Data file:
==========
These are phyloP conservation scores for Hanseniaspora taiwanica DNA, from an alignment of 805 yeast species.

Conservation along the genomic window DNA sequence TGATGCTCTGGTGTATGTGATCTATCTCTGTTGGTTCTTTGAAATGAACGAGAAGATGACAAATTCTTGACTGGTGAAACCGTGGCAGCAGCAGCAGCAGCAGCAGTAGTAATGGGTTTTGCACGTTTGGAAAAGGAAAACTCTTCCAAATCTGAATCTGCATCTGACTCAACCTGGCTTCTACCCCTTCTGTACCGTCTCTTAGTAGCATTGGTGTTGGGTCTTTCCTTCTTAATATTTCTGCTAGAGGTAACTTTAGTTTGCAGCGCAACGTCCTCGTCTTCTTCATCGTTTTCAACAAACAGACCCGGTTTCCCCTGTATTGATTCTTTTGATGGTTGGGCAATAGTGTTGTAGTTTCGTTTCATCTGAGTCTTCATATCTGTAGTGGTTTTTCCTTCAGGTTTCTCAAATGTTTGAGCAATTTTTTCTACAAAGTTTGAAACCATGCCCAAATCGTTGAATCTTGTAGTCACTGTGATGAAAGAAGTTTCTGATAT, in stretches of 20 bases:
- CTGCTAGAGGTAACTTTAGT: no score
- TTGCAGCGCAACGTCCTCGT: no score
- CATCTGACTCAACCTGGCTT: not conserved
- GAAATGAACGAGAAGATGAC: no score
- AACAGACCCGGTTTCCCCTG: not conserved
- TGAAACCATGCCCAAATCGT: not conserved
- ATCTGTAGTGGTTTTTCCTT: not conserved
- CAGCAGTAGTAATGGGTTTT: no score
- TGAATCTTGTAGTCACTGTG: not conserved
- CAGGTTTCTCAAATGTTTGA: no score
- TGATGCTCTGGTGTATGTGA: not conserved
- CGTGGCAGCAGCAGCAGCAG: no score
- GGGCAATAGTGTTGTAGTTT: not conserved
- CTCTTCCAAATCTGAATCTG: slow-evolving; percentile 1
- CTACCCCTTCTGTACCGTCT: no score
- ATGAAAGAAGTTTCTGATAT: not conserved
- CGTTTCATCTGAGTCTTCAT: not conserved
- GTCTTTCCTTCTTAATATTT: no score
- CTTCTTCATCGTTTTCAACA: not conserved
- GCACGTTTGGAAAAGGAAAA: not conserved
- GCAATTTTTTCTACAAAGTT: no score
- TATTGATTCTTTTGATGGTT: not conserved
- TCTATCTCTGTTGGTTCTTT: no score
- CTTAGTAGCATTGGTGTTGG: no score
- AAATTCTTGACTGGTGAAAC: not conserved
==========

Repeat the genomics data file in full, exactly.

These are phyloP conservation scores for Hanseniaspora taiwanica DNA, from an alignment of 805 yeast species.

Conservation along the genomic window DNA sequence TGATGCTCTGGTGTATGTGATCTATCTCTGTTGGTTCTTTGAAATGAACGAGAAGATGACAAATTCTTGACTGGTGAAACCGTGGCAGCAGCAGCAGCAGCAGCAGTAGTAATGGGTTTTGCACGTTTGGAAAAGGAAAACTCTTCCAAATCTGAATCTGCATCTGACTCAACCTGGCTTCTACCCCTTCTGTACCGTCTCTTAGTAGCATTGGTGTTGGGTCTTTCCTTCTTAATATTTCTGCTAGAGGTAACTTTAGTTTGCAGCGCAACGTCCTCGTCTTCTTCATCGTTTTCAACAAACAGACCCGGTTTCCCCTGTATTGATTCTTTTGATGGTTGGGCAATAGTGTTGTAGTTTCGTTTCATCTGAGTCTTCATATCTGTAGTGGTTTTTCCTTCAGGTTTCTCAAATGTTTGAGCAATTTTTTCTACAAAGTTTGAAACCATGCCCAAATCGTTGAATCTTGTAGTCACTGTGATGAAAGAAGTTTCTGATAT, in stretches of 20 bases:
- CTGCTAGAGGTAACTTTAGT: no score
- TTGCAGCGCAACGTCCTCGT: no score
- CATCTGACTCAACCTGGCTT: not conserved
- GAAATGAACGAGAAGATGAC: no score
- AACAGACCCGGTTTCCCCTG: not conserved
- TGAAACCATGCCCAAATCGT: not conserved
- ATCTGTAGTGGTTTTTCCTT: not conserved
- CAGCAGTAGTAATGGGTTTT: no score
- TGAATCTTGTAGTCACTGTG: not conserved
- CAGGTTTCTCAAATGTTTGA: no score
- TGATGCTCTGGTGTATGTGA: not conserved
- CGTGGCAGCAGCAGCAGCAG: no score
- GGGCAATAGTGTTGTAGTTT: not conserved
- CTCTTCCAAATCTGAATCTG: slow-evolving; percentile 1
- CTACCCCTTCTGTACCGTCT: no score
- ATGAAAGAAGTTTCTGATAT: not conserved
- CGTTTCATCTGAGTCTTCAT: not conserved
- GTCTTTCCTTCTTAATATTT: no score
- CTTCTTCATCGTTTTCAACA: not conserved
- GCACGTTTGGAAAAGGAAAA: not conserved
- GCAATTTTTTCTACAAAGTT: no score
- TATTGATTCTTTTGATGGTT: not conserved
- TCTATCTCTGTTGGTTCTTT: no score
- CTTAGTAGCATTGGTGTTGG: no score
- AAATTCTTGACTGGTGAAAC: not conserved